Simulating strong field (multiphoton) molecular ionization by ultrashort pulses in the presence of nuclear dynamics by sophisticated methods is extremely time consuming. The goal of our collaboration is to develop a numerically efficient approximate description balanced between completeness and efficiency.
As a solution we combine the methods of continuum discretization and adiabatic elimination of off-resonant electronic states. During the short visit we thoroughly discussed the theory behind these two methods involving also an undergratuate student from the host institute into the project, derived the equations for the case when nuclear dynamics is taking place on resonant electronic states (these are treated explicitly) and developed a new routine for the quantum dynamics (QD) program of the host institute.
We plan to apply the new program to describe the dissociative photoionization of halomethanes and to rationalize pulse-shape dependent photoelectron spectra and photoelectron-photofragment coincidence measurements on both halomethane and CS2 molecules.
Time-dependent Schrödinger equation for coherent electron dynamics in poly-electronic atoms
The energetics of chemically relevant processes is largely affected by the way electrons manage to avoid each other, thus reducing their mutual repulsion, a phenomenon called correlation. The need to go beyond independent-particle models is also the reason why an accurate theoretical description of many-electron systems is so hard to achieve. As a consequence, correlation is firmly at the center of any investigation of atomic and molecular reactivity.
Photoionization with controlled sequences of sub-femtosecond pulses is a good way to monitor the dynamical manifestation of correlated motion since electrons respond to the sudden ejection of one of them on a characteristic timescale of few tens of attosecond to a few femtoseconds. To reproduce theoretically the outcome of similar processes, it is necessary to integrate numerically the time-dependent Schroedinger equation (TDSE), the equation of motion of isolated quantum systems, in a very big configuration space. We achieve this in practice by running large simulations on parallel supercomputers.
The objective of this short-term scientific mission is to adapt a parallel solver for the TDSE to the output of the multi-reference Hartree-Fock close-coupling program developed in Stockholm, which provides bound and single ionization states for arbitrary atoms, as well as the radiative transition amplitudes between them.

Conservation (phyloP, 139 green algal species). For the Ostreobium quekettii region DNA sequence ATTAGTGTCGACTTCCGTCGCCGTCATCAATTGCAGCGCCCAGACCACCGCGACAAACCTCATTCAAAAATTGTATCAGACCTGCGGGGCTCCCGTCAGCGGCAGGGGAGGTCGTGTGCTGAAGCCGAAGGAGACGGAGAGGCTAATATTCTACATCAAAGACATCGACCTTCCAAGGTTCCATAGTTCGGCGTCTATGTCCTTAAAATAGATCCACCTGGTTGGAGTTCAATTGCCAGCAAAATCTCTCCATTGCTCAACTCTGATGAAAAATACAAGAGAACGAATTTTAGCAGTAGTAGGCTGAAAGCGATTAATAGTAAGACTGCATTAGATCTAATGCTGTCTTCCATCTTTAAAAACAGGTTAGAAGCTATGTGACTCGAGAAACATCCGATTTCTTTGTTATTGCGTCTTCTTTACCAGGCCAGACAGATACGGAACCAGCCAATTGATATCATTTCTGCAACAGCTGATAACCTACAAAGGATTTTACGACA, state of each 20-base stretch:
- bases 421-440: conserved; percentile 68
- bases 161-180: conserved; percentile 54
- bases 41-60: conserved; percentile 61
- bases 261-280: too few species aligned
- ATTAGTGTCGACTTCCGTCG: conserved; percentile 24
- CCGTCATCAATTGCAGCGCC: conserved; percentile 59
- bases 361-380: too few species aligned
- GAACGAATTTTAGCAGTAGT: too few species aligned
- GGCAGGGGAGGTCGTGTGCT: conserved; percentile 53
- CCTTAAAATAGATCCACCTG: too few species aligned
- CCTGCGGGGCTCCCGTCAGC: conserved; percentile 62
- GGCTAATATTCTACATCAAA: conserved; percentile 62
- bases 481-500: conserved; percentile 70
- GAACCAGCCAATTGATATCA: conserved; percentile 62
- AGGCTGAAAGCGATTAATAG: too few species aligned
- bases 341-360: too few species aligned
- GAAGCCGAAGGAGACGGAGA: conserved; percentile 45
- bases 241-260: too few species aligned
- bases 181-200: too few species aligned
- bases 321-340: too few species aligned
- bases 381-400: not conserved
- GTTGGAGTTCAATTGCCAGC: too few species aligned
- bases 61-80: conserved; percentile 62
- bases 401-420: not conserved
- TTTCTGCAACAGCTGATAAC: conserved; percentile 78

The parallel solver is based on a second-order split-exponential propagator on a spectral basis. The action of the exponential of the dipole non-diagonal interaction on the propagating state vector is achieved with an iterative Krylov space method implemented using the PETSc parallel library. The close-coupling multi-reference Hartree-Fock representation of the single-ionization space for arbitrary atoms and ions, provided by the Stock package developed in Stockholm, was interfaced with the parallel solver and a first simulation for the ionization of the Ne+ ion was successfully carried out.
This result is a step towards a theoretical reproduction of realistic attosecond pump-probe experiments that takes quantitatively into account the parent-ion rearrangement following a photoionization event. During this visit, we extended to the time domain the Stockholm atomic-structure program with a parallel solver for the TDSE. We also planned the upgrade of the program that computes the scattering states used to extract asymptotic photoelectron distributions from time-dependent wave packets.
STSM by Károly Tökési, from Institute of Nuclear Research of the Hungarian Academy of Sciences, Debrecen with Joachim Burgdörfer, Institute for Theoretical Physics Vienna University of Technology, Vienna
On January 10th, 2014 (16 days)
From HUNGARY to AUSTRIA
Classical simulation of laser-matter interaction
Since the first observation of different (apparent) emission times of photoelectrons in laser-surface interactions we have started to simulate the transport of photoexcited electrons through the target material. We determine the apparent delay in the emission of low-energy electrons depending on their initial state (conduction band or bound state). We therefore plan to simulate low-energy electron transport in the combined fields of the probe pulse and the localized hole left behind.
During the present STSM we address our expertise on simulating electron transport and calculating the (linear) response of electronic structures to external perturbations. The most work was invested into the improvement of our classical transport code. The special appeal of the transport simulation was its conceptual simplicity and the resulting numerical efficiency which allows for Monte-Carlo simulations with excellent statistics within a reasonable amount of computing time.
A computer code was improved, which allows us the theoretical study of electron transport in solid. With our electron transport code we are able to perform benchmark simulations of streaking experiments. The results will be published in international journals.
STSM by Bernard Piraux, from Université catholique de Louvain (Belgium) with Patrick O’Mahony, Royal Holloway, University of London.
On January 20th, 2014 (5 days)
From BELGIUM to UNITED KINGDOM
Interaction of one-active electron systems with two perpendicular pulsed oscillating fields